‘Watch out for burnout!’, ex-Olympian Rebecca Adlington draws parallels between business and elite sport
Former swimmer and double Olympic gold medallist Rebecca Adlington OBE compares burnout in the workplace to the experience of elite athletes.
Legal & General’s Not A Red Card (NARC) Ambassador and two-time Olympic champion Rebecca Adlington OBE is to focus on burnout at this year’s REBA Employee Wellbeing Congress. Her appearance comes in response to reports that mass homeworking is leading to a new culture of ‘e-presenteeism’, whereby employees feel obliged to be online as much as possible, even outside of work hours and when they are feeling unwell.
Rebecca Adlington said: “There are clear parallels here with the world of sport. Many Olympians and elite athletes experience burnout. They try to ramp up efforts when they are just not seeing results, training harder and longer. They compete more. They seek out more coaching. All of which can end up being counterproductive and affect their mental health. The only way out of it is to let go of any excessively high expectations and demands for achieving certain standards.”
Burnout was added last year by the World Health Organisation (WHO) to the international classification of diseases as an ‘occupational phenomenon’ which results from chronic workplace stress that hasn’t been managed effectively.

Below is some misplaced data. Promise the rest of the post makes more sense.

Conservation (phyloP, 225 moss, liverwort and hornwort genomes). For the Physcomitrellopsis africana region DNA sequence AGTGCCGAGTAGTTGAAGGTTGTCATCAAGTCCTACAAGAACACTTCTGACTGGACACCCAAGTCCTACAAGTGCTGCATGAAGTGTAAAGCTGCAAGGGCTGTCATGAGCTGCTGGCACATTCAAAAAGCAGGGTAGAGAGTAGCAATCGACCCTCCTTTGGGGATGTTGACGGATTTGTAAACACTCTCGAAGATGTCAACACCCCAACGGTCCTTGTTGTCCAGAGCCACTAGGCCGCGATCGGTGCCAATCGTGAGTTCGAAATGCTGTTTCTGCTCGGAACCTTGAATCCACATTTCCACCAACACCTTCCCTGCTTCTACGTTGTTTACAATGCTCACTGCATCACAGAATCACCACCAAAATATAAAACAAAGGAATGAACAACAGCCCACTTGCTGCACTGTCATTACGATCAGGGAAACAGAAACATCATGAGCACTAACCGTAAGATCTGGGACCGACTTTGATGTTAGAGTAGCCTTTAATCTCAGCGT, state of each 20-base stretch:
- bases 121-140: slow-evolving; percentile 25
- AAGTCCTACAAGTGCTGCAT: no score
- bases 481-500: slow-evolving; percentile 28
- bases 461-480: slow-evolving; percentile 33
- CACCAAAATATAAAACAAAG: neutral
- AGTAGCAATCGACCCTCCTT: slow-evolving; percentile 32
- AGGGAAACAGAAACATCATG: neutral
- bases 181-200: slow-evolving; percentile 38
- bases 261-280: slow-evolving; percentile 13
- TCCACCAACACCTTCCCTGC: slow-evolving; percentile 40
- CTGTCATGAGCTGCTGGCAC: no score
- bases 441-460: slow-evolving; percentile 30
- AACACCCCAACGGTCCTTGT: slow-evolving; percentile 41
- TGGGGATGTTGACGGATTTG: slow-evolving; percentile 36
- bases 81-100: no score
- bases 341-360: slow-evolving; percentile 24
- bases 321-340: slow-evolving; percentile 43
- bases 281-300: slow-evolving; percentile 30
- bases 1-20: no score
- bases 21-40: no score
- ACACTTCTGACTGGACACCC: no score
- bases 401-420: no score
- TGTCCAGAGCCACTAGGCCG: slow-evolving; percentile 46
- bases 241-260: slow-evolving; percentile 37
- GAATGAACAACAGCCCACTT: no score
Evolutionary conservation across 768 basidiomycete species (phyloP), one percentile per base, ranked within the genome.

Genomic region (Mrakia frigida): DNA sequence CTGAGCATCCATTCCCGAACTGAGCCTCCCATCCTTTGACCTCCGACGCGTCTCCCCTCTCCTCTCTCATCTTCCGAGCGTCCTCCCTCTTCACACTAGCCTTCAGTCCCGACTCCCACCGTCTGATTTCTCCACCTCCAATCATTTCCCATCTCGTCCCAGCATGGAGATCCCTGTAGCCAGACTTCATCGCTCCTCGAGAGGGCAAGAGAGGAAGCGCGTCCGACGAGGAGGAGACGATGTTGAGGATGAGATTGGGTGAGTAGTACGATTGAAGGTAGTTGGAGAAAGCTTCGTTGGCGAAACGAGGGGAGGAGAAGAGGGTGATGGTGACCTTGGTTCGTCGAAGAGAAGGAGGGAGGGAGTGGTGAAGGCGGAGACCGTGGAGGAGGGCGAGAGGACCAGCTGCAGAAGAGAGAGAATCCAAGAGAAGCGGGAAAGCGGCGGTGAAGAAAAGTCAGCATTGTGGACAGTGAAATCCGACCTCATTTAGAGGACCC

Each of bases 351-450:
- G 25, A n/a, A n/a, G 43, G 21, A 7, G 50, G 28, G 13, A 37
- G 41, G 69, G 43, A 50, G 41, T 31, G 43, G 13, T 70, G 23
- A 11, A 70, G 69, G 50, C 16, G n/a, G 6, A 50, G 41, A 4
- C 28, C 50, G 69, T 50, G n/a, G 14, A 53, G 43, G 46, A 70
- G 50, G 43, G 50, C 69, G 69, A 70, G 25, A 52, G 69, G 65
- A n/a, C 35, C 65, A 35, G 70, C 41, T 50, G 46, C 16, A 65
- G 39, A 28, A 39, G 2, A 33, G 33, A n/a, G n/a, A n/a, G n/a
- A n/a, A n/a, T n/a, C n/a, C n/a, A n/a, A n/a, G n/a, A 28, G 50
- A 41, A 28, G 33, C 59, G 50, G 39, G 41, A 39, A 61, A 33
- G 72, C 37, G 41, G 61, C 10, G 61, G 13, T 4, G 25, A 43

A survey by LinkedIn and the Mental Health Foundation, carried out mid-lockdown, found that three quarters (75%) of HR leaders believe the risk of employee burnout is increased potentially as a result of a new culture of ‘e-presenteeism’.
Burnout in the workplace
Vanessa Sallows, Claims and Governance Director at Legal & General Insurance, commented: “While burnout isn’t a medical condition as such, there’s the risk that it could lead to illness, such as depression. Consequently, employers need to be alert and help prevent this happening through a combination of surveys and mood trackers, cultural practices – and better communication of existing benefits to ensure improved engagement and usage of mental health support services included as part of group income protection, for instance.”
Rebecca Adlington OBE will also be speaking at the 2020 NARC Forum & Awards, which will take place – virtually this year – on Wednesday 4 November. This event will look at workplace mental health insights and provide practical takeaways on how business and their employees can be well, get better and be supported.
Not A Red Card is an advocacy and action campaign. Launched in 2017, it uses the power and relatability of sport and humour to reduce the stigma of mental health in the workplace and get people talking about it and their own experiences. Action points highlighted by the campaign focus on the six core standards that lay basic foundations for an approach to workplace mental health as identified by Thriving at Work, the Stevenson / Farmer review of mental health and employers.
Heather recently sat down with Stacy Thomson, Award Winning Mental Health Nurse & Cognitive Behavioural Coach, to discuss burnout, perfectionism and how to deal with burnout as an individual, as management and as an organisation.
Stacy has worked alongside organisations, executives and leaders in roles within a wide range of fields.
What is it about burnout that makes us susceptible?
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